Skip to main content

New answers tagged

1 vote

What Chord Progression is This?

Thinking enharmonically, D♭m7 > Fm7 > B♭7 >E♭ makes a lot more sense. Personally, having played this for 60 yrs, I can't figure out where that sequence would (could) come in Save the Last ...
Tim's user avatar
  • 195k
0 votes

what scale is used for solo over bIIIMaj7 when approaching II-7?

In this particular case you can superimpose the two seventh chords and that just happens to give you a diatonic scale. C: bIIIMaj7 = Eb G Bb D II-7 = D F A C Ordered by step ...
Michael Curtis's user avatar
1 vote

What is going on theory-wise with this passage of music?

C - Bb - Cm - F/A - Eb/Bb - - F/A - Bb - Cm/G - - Bb/F - Gm - C You're working with C as tonic. I think you can make a case for Bb becoming tonicized in the middle of the passage. The progression F/A ...
Michael Curtis's user avatar
0 votes
Accepted

What is going on theory-wise with this passage of music?

Okay, so apparently the entire passage except for the C Major chords is in C Dorian. Updated version of this part: C - Bb - Am7(b5) - F - Eb/Bb - - F/A - Bb - Cm/G - - Bb/F - Gm - C In relative ...
jcfiggy's user avatar
  • 21
2 votes

Isn’t the root progression or chord progression of a song meant to anchor in a foundation for rest of the instruments to experiment over?

You posted a lot of statements rather than questions. Here is one comment and one answer: Classical on the other hand, the progressions may switch a lot more. Some. But, a lot doesn't use much ...
Michael Curtis's user avatar
1 vote

Isn’t the root progression or chord progression of a song meant to anchor in a foundation for rest of the instruments to experiment over?

Yes, if you had to use just one thing as the harmonic foundation, it would probably be the bass line. But just C in the bass doesn't tell us whether it's C major or C minor (or C7, Cm7, Cm7b5, C9(#11)...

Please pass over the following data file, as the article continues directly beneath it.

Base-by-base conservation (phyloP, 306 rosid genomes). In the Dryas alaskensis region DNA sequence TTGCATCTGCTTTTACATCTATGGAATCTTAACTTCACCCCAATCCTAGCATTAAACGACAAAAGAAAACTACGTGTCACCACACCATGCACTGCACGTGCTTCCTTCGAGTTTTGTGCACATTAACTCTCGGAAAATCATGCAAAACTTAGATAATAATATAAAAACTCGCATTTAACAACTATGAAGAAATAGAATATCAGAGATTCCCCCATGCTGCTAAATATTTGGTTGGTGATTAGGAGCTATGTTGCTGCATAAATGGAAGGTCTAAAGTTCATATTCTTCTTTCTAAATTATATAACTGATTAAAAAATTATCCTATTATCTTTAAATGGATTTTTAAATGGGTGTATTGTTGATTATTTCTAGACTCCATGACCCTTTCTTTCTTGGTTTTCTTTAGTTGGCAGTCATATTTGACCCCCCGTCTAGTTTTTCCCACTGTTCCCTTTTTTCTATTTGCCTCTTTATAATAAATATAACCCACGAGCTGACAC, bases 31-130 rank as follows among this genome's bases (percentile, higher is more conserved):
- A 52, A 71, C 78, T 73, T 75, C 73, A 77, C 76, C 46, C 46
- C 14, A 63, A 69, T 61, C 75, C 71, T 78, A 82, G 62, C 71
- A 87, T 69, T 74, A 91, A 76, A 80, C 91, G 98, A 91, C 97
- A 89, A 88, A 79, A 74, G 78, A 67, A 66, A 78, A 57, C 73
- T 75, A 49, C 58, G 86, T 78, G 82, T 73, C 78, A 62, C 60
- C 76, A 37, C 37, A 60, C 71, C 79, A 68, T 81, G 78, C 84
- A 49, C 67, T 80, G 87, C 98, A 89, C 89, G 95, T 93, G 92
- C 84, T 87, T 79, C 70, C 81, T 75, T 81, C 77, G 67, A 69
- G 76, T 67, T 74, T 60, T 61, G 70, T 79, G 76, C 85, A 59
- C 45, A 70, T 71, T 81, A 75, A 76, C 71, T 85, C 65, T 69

Laurence's user avatar
  • 94.3k
1 vote

What is going on theory-wise with this passage of music?

It appears that rather than Mixolydian, the song flips between the parallels - C major and C minor. This is quite a common occurrence, and does work well, as the root stays the same - C.
Tim's user avatar
  • 195k
2 votes
Accepted

bVI -> I which mode do I treat the bVI

Modal interchange is assumed to be major/minor unless there's a compelling reason to believe otherwise. Given the chord progression I IV bVI I IV, minor would be the clear initial interpretation.
Aaron's user avatar
  • 91.3k
0 votes

Does the rule regarding consecutive octaves/fifths actually hold any weight?

It holds water for common practice era music, and is more strongly observed for "Church" music and vocal music, less so in some secular/instrumental music. When you're trained in the voiced ...
Michael Curtis's user avatar
1 vote

How can you listen and judge where you are in the music whilst improvising?

There is a lot of good information in all of these answers but reading the many suggestions and tips can be overwhelming. I have a short and simple answer for you that is not technical and will ...
John Belzaguy's user avatar
1 vote

How can you listen and judge where you are in the music whilst improvising?

A new answer is clearly needed, because you asked this four years ago in 2020, but now in 2024 the same problem persists and you asked about the exact same problem again (in a question that quickly ...
piiperi Reinstate Monica's user avatar

Top 50 recent answers are included